U.S. Stocks Lead, World Lags

  • SumoMe

In this seemingly ever more divided and ever more electronic age, “perspective” is not a word (or action) that gets mentioned (or employed) with as much frequency as it used to.  The default approach for a lot of things appears to be:

a) Decide ones opinion

b) Take to the internet to shout categorically that said opinion is the only possible “correct” opinion

c) Excoriate anyone who disagrees

Well, sure that is one approach.  But when it comes to investing it is fairly important to raise one’s head and take a look around every once in awhile.

Hey, how about now?

(See also One Answer to the Large-Cap/Small-Cap Argument)

The U.S. Stock Market Post Election

Since the election in November the U.S. stock market has been on a quite a tear, with the major market averages breaking out to new all-time highs as seen in Figure 1.1Figure 1 – Major market U.S. averages breakout to new highs (Courtesy AIQ TradingExpert)

Now per a, b and c above, some will argue that this is a testament to the booming economy that #44 is leaving #45 while others will argue that it is a sign of new hope for the U.S. economy under a new adminstration.

My response: Whatever

Don’t get me wrong, I am all for a bull market.  I hung in there all year despite a lot of doubts mostly because my trend-following indicators just kept staying bullish.  And they remain thus.  But like I said before a little perspective can sometimes go a long way.

A New (Republican) Administration

The historical fact is that the last 3 Republican administrations that followed Democratic administrations (Nixon, Reagan, Bush 43) did not experience great “stock market joy” during their first two years in office.  Specifically, the first 21 months of the new four-year election cycle (i.e., starting on Dec. 31st of the election year through the end of September of the mid-term year) for each of these prior administrations witnessed a fair amount of “pain.”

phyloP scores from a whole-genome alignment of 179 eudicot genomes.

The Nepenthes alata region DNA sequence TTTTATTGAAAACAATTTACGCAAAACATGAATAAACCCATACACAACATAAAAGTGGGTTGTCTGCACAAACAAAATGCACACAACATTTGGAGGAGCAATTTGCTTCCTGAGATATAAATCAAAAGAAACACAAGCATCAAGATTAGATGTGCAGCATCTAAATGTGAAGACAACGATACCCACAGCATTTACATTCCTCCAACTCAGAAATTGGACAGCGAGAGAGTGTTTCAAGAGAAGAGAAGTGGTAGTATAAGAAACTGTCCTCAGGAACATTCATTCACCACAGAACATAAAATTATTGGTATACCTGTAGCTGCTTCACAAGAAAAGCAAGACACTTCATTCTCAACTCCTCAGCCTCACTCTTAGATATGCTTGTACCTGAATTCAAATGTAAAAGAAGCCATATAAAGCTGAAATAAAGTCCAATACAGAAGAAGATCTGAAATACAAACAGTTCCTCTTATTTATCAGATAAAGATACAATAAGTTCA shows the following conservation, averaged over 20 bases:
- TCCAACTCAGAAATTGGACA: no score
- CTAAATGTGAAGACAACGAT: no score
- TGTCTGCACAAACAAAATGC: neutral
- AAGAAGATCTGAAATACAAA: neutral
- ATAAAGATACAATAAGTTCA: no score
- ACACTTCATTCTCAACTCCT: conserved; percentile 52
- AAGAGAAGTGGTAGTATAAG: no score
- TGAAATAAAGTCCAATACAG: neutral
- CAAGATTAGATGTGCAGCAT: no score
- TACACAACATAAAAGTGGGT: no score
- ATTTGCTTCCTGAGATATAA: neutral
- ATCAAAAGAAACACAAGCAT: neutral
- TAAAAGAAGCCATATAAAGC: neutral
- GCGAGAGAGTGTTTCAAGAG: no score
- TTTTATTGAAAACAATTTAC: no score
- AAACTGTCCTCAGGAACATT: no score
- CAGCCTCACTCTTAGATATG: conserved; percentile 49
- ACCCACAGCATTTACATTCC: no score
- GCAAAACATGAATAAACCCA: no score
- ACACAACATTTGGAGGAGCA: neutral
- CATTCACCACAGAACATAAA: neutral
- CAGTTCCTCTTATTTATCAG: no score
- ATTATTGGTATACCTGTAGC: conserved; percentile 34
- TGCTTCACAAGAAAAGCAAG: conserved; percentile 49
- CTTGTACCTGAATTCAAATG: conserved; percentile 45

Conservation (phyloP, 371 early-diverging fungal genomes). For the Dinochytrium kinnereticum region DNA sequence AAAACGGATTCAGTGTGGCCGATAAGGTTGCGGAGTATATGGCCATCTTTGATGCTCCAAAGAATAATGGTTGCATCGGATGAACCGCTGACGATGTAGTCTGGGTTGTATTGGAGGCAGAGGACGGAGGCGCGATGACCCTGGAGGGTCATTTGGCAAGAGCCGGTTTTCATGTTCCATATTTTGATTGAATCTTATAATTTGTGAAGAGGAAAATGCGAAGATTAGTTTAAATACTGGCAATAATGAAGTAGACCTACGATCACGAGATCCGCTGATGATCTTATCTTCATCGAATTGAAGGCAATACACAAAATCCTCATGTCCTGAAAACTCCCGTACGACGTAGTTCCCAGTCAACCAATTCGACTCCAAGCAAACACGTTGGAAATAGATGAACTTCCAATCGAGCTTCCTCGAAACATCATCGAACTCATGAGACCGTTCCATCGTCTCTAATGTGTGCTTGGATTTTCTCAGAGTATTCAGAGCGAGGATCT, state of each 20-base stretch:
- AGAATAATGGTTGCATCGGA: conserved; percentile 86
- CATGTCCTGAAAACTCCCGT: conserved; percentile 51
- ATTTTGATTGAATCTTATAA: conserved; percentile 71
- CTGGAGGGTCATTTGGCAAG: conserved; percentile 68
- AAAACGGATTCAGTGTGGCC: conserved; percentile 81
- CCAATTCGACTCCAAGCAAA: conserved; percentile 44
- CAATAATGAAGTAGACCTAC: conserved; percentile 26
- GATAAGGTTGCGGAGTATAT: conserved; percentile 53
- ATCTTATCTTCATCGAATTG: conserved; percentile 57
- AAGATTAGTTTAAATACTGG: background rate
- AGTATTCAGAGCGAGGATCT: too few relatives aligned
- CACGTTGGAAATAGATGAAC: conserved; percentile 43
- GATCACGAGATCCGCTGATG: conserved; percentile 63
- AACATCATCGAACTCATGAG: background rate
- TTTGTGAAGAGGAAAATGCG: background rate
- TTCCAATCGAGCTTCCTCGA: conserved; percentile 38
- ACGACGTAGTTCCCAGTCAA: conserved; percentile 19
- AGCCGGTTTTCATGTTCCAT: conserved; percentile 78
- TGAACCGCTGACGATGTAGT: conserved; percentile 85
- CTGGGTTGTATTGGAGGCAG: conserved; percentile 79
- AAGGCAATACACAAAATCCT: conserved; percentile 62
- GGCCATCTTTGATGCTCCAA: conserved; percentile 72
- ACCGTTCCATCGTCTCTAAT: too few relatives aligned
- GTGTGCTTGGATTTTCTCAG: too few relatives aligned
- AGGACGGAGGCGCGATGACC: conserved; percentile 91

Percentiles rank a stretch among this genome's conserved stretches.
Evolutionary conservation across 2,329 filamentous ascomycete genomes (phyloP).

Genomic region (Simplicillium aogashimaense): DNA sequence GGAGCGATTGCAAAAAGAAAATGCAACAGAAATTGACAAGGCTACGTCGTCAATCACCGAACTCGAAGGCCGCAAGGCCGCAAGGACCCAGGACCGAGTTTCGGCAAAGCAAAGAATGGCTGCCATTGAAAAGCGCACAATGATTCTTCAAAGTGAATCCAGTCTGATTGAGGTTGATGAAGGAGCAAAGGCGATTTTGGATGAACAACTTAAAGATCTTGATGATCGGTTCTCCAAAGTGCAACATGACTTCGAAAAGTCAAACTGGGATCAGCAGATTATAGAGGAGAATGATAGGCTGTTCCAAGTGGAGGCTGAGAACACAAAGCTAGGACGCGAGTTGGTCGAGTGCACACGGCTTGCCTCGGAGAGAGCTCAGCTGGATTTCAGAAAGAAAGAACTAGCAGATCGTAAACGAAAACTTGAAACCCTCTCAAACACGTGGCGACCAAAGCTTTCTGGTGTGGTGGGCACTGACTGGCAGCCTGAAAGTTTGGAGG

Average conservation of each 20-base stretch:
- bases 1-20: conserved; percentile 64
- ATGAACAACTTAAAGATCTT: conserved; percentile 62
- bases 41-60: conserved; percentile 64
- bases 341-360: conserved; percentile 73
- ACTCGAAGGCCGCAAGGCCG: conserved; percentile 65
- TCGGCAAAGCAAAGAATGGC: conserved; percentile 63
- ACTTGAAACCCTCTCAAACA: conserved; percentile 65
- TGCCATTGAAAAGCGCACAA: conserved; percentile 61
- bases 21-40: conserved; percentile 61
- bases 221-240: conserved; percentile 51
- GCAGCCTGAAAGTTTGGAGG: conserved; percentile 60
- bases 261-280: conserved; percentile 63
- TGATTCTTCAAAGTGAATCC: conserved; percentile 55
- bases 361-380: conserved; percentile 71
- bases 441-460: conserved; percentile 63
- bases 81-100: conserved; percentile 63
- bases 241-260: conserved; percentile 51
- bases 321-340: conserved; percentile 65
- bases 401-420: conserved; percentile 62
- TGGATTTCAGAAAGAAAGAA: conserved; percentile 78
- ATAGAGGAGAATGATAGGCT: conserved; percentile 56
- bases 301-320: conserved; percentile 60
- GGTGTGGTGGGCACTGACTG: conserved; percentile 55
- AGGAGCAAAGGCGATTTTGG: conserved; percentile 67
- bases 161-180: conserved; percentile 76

Peruse Figures 2, 3 and 4 (which displays the % gain or loss for the Dow Jones Industrials Average for 21 months starting on December 31st of the election year) and see if you notice a trend.2Figure 2 – Dow % +(-); Dec-1968 thru Sep-1970 (Nixon – 1st 21 months)

3Figure 3 – Dow % +(-); Dec-1980 thru Sep-1982 (Reagan – 1st 21 months)

4Figure 4 – Dow % +(-); Dec-2000 thru Sep-2002 (Bush 43 – 1st 21 months)

The Good News is that there is no reason why this history has to repeat itself this time around.  The Bad News is….that it very well could.

The Current Euphoria

As I stated earlier, when it comes to bull markets, I vote “YES”.  I will take one anytime I can get it.  And I also try to avoid being one of those “know it all types” (in the interest of full disclosure I am actually more one of those “sneaky” types who tries to intimate that he actually does know it all by trying not to act like a know it all – which is technically probably worse.  But, hey, at least now you know) who routinely “talks down” a bull market (“Oh sure, things are great now but just you wait….” And so on).  That “just you wait” stuff gets really old after a short while.

So here we stand.  The major U.S. averages are bursting forth to new highs – so who am I to be a naysayer?  Still, there is that pesky “perceptive” thing I mentioned earlier.  Before getting too carried away with bullish euphoria please sear Figures 2, 3 and 4 above somewhere into the back of your brain – just in case.

Also note that the U.S. stock market is virtually alone in the world in terms of making new highs.  Figure 5 displays:

Ticker VTI – Vanguard Total (U.S.) Stock Market ETF

Ticker VEU – Vanguard All World ex-U.S. Stock Market ETF

To be clear, ticker VTI essentially covers the entire U.S. stock market.  Ticker VEU covers a broad array of major world stock  markets BUT does not include U.S. stocks.5bFigure 5 – U.S. Total Stock Market = New Highs; World Total Stock Market = NOT New Highs (Courtesy AIQ TradingExpert)

Note that the U.S. market has broken out strongly to new highs while the “whole world” of markets is nowhere close to doing so.  Certainly one can adopt the “What, me worry?” approach and argue that “the U.S. market will lead the other world markets to reach new highs.”  And maybe that will prove to be the case.

But as I will highlight soon – and as reflected by tickers VTI and VEU – the U.S. stock market looks great while virtually the rest of the markets around the globe look pretty not so great.  So please check back for Part II soon

In the meantime, enjoy the rally and the Holidays – I know I will.

Jay Kaeppel

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